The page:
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Coronavirus shutdowns: Kid Rock's Nashville bar to remain open despite mayor's order

Taryn Ryder
·5 min read
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Kid Rock's Big Ass Honky Tonk Rock N' Roll Steakhouse in Nashville won't be shutting down despite a mandate from the mayor. Mayor John Cooper ordered bars throughout Davidson County, Tennessee, to close in an effort to stop the spread of the coronavirus, but Steve Smith — who co-owns the bar — said he won't comply.

"We appreciate the efforts of Mayor Cooper to combat the COVID-19 virus, but unless there's a statewide mandate that directs all bars and restaurants to be closed, the request made by Mayor Cooper is unconstitutional as he is targeting a select group of businesses," he said in a statement.

Co-owner says Kid Rock's Big Ass Honky Tonk Rock N' Roll Steakhouse in Nashville won't shut down after mayor's order.
Co-owner says Kid Rock's Big Ass Honky Tonk Rock N' Roll Steakhouse in Nashville won't shut down after mayor's order. (Photo: Getty Images)

On Sunday, the Metro Board of Health voted unanimously during a special emergency meeting to declare a public health emergency. The board endorsed Mayor Cooper’s restrictions.

Smith, who also owns Tootsie’s Orchid Lounge and The Diner, continued, "We are compassionate with those who have contracted the COVID-19 coronavirus and all who are helping manage the crisis as the entire world addresses the outbreak. However, a Tootsie's patron as immediate as last night, mentioned having lived through the polio epidemic and didn't recall such extreme measures being handed down in history."

Smith said his three establishments will "will continue to remain open to serve the public until such statewide mandate is issued from the Governor of Tennessee."

Kid Rock has yet to publicly weigh in. Yahoo Entertainment reached out to a representative for the rocker but did not immediately receive a response. Harry Nelson, founder and managing partner of Nelson Hardiman, Los Angeles’ largest health care law firm, called their decision "dead wrong."

"Tennessee law empowers Nashville’s Metropolitan Board of Health to impose emergency public health measures," Nelson told Yahoo Entertainment. "Nashville Mayor John Cooper is lawfully issuing directives based on the Chief Medical Director’s recommendation. [The owners] may not like their decisions, but these are the designated officials empowered to make difficult decisions like this in a crisis. These closures are constitutional."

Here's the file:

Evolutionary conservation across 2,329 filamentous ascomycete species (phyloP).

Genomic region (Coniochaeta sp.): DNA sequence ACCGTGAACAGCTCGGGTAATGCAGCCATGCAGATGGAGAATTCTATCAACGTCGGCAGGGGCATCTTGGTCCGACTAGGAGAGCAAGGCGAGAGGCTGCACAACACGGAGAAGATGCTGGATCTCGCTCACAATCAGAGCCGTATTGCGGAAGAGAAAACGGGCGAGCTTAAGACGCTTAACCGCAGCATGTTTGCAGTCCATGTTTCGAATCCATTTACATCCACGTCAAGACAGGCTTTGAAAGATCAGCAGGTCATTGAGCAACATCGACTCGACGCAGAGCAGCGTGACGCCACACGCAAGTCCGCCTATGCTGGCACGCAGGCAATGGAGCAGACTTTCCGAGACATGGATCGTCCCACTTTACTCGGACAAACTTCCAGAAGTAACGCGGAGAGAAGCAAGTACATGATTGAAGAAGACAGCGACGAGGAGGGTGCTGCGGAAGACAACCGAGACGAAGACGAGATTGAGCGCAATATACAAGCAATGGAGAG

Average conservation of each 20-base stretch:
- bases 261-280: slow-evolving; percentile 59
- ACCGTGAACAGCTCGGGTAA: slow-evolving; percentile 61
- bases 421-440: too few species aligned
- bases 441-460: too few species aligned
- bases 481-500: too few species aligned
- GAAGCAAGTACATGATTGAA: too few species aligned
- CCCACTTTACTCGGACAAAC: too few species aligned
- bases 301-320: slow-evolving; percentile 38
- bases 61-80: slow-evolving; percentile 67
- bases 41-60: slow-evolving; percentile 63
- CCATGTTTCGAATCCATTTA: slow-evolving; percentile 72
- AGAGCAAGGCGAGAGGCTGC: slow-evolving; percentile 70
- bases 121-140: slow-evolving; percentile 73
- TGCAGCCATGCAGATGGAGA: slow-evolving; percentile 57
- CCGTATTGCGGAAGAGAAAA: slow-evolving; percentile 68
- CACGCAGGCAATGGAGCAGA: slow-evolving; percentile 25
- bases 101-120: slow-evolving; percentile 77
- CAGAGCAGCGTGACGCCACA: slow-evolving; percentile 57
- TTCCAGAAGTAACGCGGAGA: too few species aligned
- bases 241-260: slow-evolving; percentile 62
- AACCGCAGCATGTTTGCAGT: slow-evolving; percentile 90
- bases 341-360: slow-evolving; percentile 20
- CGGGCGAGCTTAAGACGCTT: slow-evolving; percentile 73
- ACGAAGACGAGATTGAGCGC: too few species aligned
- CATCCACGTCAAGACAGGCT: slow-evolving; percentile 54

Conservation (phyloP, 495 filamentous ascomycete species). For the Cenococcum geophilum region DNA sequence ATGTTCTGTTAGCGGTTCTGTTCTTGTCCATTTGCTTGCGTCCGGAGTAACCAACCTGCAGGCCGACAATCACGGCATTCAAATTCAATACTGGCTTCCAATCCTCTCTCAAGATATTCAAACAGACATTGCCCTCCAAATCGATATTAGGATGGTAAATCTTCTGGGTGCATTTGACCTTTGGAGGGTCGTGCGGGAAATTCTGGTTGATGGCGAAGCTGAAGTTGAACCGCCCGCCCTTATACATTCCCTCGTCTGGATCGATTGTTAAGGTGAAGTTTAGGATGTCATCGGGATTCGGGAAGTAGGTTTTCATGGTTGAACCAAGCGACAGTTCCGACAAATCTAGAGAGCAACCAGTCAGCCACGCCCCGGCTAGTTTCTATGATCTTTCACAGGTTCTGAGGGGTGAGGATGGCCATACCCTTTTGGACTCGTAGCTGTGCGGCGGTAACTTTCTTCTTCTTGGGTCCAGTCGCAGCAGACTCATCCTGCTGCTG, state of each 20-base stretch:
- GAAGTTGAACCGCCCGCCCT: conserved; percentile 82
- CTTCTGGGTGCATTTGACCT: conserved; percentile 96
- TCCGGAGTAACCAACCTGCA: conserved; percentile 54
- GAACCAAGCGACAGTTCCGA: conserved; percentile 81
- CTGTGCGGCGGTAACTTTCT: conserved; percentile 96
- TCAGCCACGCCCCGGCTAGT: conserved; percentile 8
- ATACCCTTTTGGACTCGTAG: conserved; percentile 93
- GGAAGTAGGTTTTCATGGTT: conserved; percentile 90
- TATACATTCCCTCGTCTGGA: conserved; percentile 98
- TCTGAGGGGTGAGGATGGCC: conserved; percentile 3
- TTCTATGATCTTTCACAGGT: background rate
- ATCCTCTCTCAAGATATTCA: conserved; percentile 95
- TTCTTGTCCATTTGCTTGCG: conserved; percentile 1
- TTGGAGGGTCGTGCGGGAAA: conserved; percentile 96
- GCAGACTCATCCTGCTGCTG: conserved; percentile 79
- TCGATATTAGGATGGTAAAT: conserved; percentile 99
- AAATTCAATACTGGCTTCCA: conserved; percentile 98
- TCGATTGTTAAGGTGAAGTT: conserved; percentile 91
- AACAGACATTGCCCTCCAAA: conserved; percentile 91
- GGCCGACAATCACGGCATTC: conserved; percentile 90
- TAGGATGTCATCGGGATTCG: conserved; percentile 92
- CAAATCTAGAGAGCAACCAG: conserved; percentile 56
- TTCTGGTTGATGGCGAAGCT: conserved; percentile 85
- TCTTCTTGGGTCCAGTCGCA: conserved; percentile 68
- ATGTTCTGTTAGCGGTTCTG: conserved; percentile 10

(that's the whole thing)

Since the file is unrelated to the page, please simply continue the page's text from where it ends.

Nelson stressed, "lives are at stake."

"More people will die in a rapid spread of COVID-19 fueled by transmission at gathering places because our hospitals will be overwhelmed," he added. "There already aren’t enough ventilators for all of the people whose lives will depend on them. Kid Rock himself may be healthy, but other people who need care will pay a price for [the] decision."

Smith said he's awaiting a statewide mandate, which Nelson further explained.

"In our federal system, the state has sovereignty alongside the federal government and regulates the public health. Local city and county officials derive their power from state laws, regulations and authorization. In other words, mayors and local boards of health only have as much power as the state says they have," Nelson shared. "The state has absolute authority to close down businesses, order people to stay home and decide what the consequences are for people who violate these laws. The state already criminalizes defiant behavior and can further authorize local law enforcement and prosecutors to arrest and charge people like Kid Rock with crimes."

If a statewide mandate comes down and Kid Rock's Big Ass Honky Tonk Rock N' Roll Steakhouse remains open, they will likely face repercussions.

"Currently, most law on the books limit the punishments to criminal misdemeanors with limited fines for people who disregard public health official orders and create the risk of spreading infection," Nelson said, explaining in Tennessee, that can be 30 days in jail and fines of $50.

"But in the HIV context, Tennessee made it a felony, with up to 15 years and a $10,000 fine to expose another person to HIV," he noted. "We may see state governments passing laws to raise the stakes” around the coronavirus.

Mayor Cooper's order came after a video Saturday showed a downtown Nashville bar on the tourist-packed Lower Broadway filled with people. Singer Maren Morris, who lives in the city, voiced her outrage.

"While the rest of us are trying to be responsible in our homes and get this s*** over with, THIS?!" she tweeted. "Broadway, you aren't a hero for staying open."

As of Monday afternoon, Tennessee had 52 confirmed cases of the coronavirus, including 25 in Davidson County.

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For the latest news on the evolving coronavirus outbreak, follow along here. According to experts, people over 60 and those who are immunocompromised continue to be the most at risk. If you have questions, please reference the CDC and WHO’s resource guides.